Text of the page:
Time, the new Amazon documentary, has in its simple title such a wealth of meaning. Its actually running time is remarkably brief (a mere 81 minutes) but in Time we see the decades roll by, the lost time of one family and the refusal to give into its slow march.
Sibil Fox Richardson (who also goes by the metaphorical nom de guerre Fox Rich) and her high school sweetheart Robert Richardson had a tender love story. They married out of high school and had six sons while starting a business selling hip-hop merchandise in Shreveport, Louisiana. However, their Culture store started faltering and in a wildly misguided step they opted to rob a credit union.
As the driver Sibil agreed to a plea bargain where she served a three year sentence, but Robert received a 60 year sentence for the crime. As such, they faced a lifetime separation. Sibil, however, would not accept what she and her family consider modern-day slavery. For the next twenty years she not only told her story but fought relentlessly to free her husband, all while maintaining a successful car dealership and raising their sons.
The boys grew up with just a cutout of Robert but were motivated by the situation to pursue careers in dentistry and political science. Eventually, Sibil's determined, sometimes frustrated work bore fruit as Robert is released and he can at last return home.
Time is an elegant film, mixing Mrs. Richardson's home videos with new footage by director Garrett Bradley so well that while one notices the difference it is irrelevant to the flow. Bradley was wise to keep the black-and-white tone of the home videos to his footage, allowing for an easier connection.
Time makes its case about the excessive nature of sentencing by focusing on one family's story and how a 60 years sentence was clearly excessive. The film has the viewer not only question whether the punishment fit the crime but on how it affects those left behind. The Richardson's twins Freedom and Justus grew up without a father, being born shortly after Robert's incarceration. It's a terrible punishment for a crime born out of desperation.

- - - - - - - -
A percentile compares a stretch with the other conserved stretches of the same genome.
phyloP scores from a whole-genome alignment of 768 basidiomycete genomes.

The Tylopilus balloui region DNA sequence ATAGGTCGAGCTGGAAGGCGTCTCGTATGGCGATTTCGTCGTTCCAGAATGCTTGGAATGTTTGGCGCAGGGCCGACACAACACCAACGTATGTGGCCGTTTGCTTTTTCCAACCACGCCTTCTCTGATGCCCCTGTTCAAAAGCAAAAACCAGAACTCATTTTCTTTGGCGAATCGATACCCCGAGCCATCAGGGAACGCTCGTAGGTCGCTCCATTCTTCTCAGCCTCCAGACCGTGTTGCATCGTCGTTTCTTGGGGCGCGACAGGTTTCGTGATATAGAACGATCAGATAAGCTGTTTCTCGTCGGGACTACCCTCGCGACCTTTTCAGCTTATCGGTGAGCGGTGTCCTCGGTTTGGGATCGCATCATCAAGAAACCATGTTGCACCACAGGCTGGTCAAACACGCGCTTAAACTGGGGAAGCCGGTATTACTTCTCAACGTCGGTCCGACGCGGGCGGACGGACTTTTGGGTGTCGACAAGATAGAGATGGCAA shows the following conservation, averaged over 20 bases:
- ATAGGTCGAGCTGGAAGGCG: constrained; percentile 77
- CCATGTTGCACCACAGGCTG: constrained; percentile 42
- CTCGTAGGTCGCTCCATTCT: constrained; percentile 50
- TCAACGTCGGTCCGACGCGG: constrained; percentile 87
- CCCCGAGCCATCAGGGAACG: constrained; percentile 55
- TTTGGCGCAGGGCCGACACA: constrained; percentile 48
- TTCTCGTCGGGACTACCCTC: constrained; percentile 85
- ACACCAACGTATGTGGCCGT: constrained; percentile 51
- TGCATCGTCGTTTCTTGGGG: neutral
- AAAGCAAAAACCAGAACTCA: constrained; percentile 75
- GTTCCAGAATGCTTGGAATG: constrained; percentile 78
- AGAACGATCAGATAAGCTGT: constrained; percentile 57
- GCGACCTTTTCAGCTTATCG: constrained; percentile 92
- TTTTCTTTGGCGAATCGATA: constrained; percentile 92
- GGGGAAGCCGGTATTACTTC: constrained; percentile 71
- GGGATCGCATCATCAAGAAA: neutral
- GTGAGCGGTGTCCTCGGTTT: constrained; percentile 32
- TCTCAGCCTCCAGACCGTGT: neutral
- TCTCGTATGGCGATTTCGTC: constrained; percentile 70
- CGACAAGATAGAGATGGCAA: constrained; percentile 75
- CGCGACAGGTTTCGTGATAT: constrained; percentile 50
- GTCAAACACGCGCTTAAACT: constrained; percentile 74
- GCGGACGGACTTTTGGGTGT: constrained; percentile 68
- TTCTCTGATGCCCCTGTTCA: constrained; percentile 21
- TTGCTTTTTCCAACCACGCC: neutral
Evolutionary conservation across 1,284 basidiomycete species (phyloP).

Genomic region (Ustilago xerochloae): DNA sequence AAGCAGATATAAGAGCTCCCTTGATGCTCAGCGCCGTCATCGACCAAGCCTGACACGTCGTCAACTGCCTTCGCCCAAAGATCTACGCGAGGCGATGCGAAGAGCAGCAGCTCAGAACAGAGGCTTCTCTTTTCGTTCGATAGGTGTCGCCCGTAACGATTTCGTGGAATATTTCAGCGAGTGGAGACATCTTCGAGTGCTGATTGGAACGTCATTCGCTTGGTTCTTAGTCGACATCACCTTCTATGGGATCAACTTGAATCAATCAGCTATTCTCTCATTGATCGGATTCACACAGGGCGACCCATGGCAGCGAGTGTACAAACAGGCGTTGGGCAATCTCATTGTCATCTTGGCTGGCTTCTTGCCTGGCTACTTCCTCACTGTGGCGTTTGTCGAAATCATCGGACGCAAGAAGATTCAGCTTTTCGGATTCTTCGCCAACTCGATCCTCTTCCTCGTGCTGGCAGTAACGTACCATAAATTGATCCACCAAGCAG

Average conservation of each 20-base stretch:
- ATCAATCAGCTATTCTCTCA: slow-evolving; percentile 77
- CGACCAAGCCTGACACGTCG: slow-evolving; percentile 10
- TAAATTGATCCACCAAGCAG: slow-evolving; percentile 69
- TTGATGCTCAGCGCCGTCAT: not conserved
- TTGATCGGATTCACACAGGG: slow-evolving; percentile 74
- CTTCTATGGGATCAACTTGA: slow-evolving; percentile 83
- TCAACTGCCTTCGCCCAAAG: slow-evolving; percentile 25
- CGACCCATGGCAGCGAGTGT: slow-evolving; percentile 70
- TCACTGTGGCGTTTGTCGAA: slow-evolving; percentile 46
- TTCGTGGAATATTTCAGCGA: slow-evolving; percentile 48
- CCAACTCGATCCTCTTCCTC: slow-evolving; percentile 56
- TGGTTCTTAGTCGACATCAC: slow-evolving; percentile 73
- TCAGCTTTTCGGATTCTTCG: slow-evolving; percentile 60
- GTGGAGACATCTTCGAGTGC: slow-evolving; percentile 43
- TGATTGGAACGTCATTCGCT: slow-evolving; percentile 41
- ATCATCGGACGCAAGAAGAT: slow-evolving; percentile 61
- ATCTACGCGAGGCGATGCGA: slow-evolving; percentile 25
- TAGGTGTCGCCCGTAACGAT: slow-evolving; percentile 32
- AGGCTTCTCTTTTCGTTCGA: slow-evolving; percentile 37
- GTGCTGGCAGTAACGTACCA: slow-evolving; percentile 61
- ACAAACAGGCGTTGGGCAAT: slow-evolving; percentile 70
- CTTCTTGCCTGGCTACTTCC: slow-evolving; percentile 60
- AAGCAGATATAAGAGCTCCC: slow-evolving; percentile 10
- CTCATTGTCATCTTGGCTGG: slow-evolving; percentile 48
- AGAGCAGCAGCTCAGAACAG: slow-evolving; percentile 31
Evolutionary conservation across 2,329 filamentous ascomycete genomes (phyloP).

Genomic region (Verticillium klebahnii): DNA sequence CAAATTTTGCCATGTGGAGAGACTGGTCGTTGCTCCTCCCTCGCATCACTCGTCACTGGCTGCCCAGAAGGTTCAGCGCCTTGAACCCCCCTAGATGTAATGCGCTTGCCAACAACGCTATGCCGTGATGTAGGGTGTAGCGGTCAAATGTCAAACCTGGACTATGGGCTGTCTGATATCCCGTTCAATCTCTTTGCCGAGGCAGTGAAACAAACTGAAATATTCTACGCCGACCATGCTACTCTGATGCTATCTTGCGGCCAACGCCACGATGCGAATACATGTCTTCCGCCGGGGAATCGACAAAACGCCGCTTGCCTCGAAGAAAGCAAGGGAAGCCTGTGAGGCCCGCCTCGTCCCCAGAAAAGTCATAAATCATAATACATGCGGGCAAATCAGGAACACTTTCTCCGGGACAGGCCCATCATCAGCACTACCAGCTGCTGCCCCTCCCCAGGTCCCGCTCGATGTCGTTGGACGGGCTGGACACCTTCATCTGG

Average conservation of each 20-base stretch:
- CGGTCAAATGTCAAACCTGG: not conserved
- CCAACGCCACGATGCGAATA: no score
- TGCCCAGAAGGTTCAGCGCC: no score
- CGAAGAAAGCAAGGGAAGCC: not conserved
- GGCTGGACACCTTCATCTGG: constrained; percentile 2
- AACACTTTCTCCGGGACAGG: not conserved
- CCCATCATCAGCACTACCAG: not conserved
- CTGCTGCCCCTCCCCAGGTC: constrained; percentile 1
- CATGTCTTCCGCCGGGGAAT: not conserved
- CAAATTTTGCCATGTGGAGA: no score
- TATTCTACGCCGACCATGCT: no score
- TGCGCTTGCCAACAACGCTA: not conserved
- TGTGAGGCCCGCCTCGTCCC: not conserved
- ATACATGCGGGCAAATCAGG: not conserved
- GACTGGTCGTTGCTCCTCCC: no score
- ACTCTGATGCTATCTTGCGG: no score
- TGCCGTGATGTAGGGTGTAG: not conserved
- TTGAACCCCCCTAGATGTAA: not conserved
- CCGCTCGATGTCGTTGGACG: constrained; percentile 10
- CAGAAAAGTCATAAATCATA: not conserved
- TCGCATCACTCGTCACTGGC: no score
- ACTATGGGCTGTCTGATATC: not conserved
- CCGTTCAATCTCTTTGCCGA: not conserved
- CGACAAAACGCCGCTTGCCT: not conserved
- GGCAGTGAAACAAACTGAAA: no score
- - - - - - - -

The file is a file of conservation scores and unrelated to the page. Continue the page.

By no means does anyone justify or rationalize the credit union robbery, but Time makes its quiet case that Robert should have borne such a heavy punishment. In a sense, while Mrs. Richardson's sentence was shorter due to agreeing to a deal (which her husband did not), there doesn't seem to be a reason for the length of sentence. This is certainly true given how Mrs. Richardson went on to be a successful businesswoman, mother and fierce advocate.
There are scenes in Time that will move the viewer, particularly the ending when Robert is released, enhanced by Jamieson Shaw and Edwin Montgomery's elegant score. Seeing the family reunited, the great love between Robert and Sibil and the cardboard photo of Robert finally burned are all powerful and beautiful moments.
Perhaps we could have done without the suggestion that Robert and Sibil were engaging in sex while on the way back from the prison, but that might be just me.
Time is not quite an advocacy film though it makes a case that sentencing is far too excessive for people who are not threats to society. It is up to the viewer whether or not they agree with Mrs. Richardson's assertion that she is an "abolitionist" fighting modern-day slavery or as her mother observes, "It's almost like slavery times".
These are understandable views, but whether harsh sentencing is motivated solely by racism and poverty is again up to the viewer. Time does not drown us in statistics however, instead keeping our eyes on the impact this has on this family as a stand-in for all the other stories not told.
Still, Time makes a powerful, strong and yet quiet case that in so many cases the punishment does not fit the crime. While positive steps in criminal justice reform are taking place, Time, in its way, suggests so much more needs to be done.
Perhaps what Robert Richardson says to his longtime love once finally home makes the case for Time. Using "Love" as an acronym, it is "Life's Only Valid Expression".